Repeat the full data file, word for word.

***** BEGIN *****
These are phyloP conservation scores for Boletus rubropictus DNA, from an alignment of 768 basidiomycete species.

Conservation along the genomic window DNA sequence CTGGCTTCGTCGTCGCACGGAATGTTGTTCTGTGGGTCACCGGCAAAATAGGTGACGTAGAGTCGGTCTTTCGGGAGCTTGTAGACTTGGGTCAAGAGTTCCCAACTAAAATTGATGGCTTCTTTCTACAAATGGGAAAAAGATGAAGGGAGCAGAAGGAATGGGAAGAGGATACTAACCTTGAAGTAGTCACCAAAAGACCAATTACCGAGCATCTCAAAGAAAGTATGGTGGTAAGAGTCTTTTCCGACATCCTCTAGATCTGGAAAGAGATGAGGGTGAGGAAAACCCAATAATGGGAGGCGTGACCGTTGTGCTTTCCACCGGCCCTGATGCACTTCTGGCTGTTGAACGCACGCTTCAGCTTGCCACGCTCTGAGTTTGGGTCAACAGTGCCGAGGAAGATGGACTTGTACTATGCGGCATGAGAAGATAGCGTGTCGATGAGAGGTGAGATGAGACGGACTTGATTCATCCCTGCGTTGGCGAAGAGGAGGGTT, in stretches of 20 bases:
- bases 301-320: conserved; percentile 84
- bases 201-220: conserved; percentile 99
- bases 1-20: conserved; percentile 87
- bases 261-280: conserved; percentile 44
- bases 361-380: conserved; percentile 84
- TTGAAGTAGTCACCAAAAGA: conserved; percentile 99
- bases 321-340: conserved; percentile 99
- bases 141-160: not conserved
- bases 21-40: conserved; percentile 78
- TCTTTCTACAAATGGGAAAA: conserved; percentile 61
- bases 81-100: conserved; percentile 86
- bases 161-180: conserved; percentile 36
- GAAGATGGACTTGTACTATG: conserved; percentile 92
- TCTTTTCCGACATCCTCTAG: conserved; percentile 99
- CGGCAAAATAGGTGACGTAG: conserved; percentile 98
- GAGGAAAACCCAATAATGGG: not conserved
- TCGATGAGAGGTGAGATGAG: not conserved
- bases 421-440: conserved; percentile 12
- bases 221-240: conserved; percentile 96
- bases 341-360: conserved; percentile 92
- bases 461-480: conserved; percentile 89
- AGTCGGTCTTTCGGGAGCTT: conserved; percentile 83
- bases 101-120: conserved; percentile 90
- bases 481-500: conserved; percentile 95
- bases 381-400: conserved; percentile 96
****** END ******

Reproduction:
These are phyloP conservation scores for Boletus rubropictus DNA, from an alignment of 768 basidiomycete species.

Conservation along the genomic window DNA sequence CTGGCTTCGTCGTCGCACGGAATGTTGTTCTGTGGGTCACCGGCAAAATAGGTGACGTAGAGTCGGTCTTTCGGGAGCTTGTAGACTTGGGTCAAGAGTTCCCAACTAAAATTGATGGCTTCTTTCTACAAATGGGAAAAAGATGAAGGGAGCAGAAGGAATGGGAAGAGGATACTAACCTTGAAGTAGTCACCAAAAGACCAATTACCGAGCATCTCAAAGAAAGTATGGTGGTAAGAGTCTTTTCCGACATCCTCTAGATCTGGAAAGAGATGAGGGTGAGGAAAACCCAATAATGGGAGGCGTGACCGTTGTGCTTTCCACCGGCCCTGATGCACTTCTGGCTGTTGAACGCACGCTTCAGCTTGCCACGCTCTGAGTTTGGGTCAACAGTGCCGAGGAAGATGGACTTGTACTATGCGGCATGAGAAGATAGCGTGTCGATGAGAGGTGAGATGAGACGGACTTGATTCATCCCTGCGTTGGCGAAGAGGAGGGTT, in stretches of 20 bases:
- bases 301-320: conserved; percentile 84
- bases 201-220: conserved; percentile 99
- bases 1-20: conserved; percentile 87
- bases 261-280: conserved; percentile 44
- bases 361-380: conserved; percentile 84
- TTGAAGTAGTCACCAAAAGA: conserved; percentile 99
- bases 321-340: conserved; percentile 99
- bases 141-160: not conserved
- bases 21-40: conserved; percentile 78
- TCTTTCTACAAATGGGAAAA: conserved; percentile 61
- bases 81-100: conserved; percentile 86
- bases 161-180: conserved; percentile 36
- GAAGATGGACTTGTACTATG: conserved; percentile 92
- TCTTTTCCGACATCCTCTAG: conserved; percentile 99
- CGGCAAAATAGGTGACGTAG: conserved; percentile 98
- GAGGAAAACCCAATAATGGG: not conserved
- TCGATGAGAGGTGAGATGAG: not conserved
- bases 421-440: conserved; percentile 12
- bases 221-240: conserved; percentile 96
- bases 341-360: conserved; percentile 92
- bases 461-480: conserved; percentile 89
- AGTCGGTCTTTCGGGAGCTT: conserved; percentile 83
- bases 101-120: conserved; percentile 90
- bases 481-500: conserved; percentile 95
- bases 381-400: conserved; percentile 96